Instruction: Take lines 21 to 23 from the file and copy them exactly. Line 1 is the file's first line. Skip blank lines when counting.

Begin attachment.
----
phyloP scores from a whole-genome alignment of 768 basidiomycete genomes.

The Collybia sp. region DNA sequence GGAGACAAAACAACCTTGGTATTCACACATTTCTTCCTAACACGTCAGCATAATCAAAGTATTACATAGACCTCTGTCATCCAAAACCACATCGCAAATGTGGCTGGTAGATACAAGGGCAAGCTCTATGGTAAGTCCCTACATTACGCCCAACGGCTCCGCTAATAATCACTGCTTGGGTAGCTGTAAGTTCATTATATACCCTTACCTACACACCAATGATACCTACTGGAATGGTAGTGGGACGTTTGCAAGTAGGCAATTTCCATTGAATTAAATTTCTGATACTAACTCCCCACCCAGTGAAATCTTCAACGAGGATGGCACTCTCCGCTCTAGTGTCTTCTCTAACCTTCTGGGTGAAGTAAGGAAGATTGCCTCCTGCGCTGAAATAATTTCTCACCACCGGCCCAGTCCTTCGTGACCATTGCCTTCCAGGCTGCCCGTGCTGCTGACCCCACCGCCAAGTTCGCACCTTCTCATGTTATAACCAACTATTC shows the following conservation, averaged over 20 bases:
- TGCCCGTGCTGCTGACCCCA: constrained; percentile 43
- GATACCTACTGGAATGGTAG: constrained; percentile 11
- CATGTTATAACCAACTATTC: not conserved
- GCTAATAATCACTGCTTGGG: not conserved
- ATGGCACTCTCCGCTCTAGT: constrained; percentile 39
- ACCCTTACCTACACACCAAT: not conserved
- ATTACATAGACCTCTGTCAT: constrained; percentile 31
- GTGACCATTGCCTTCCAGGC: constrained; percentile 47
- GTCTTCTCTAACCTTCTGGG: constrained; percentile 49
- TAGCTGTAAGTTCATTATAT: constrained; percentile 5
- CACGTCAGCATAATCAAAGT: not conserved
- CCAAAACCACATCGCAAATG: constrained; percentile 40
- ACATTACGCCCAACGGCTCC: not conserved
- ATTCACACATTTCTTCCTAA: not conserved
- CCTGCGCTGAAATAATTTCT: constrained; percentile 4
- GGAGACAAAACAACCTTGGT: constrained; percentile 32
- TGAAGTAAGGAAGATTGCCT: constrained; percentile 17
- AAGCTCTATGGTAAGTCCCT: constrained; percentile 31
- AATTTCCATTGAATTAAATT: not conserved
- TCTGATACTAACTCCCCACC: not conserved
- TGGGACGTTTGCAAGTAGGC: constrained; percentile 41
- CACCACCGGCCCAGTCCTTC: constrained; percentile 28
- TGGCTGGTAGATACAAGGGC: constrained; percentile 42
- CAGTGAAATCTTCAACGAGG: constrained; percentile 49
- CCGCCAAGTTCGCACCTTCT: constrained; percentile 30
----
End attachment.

- AATTTCCATTGAATTAAATT: not conserved
- TCTGATACTAACTCCCCACC: not conserved
- TGGGACGTTTGCAAGTAGGC: constrained; percentile 41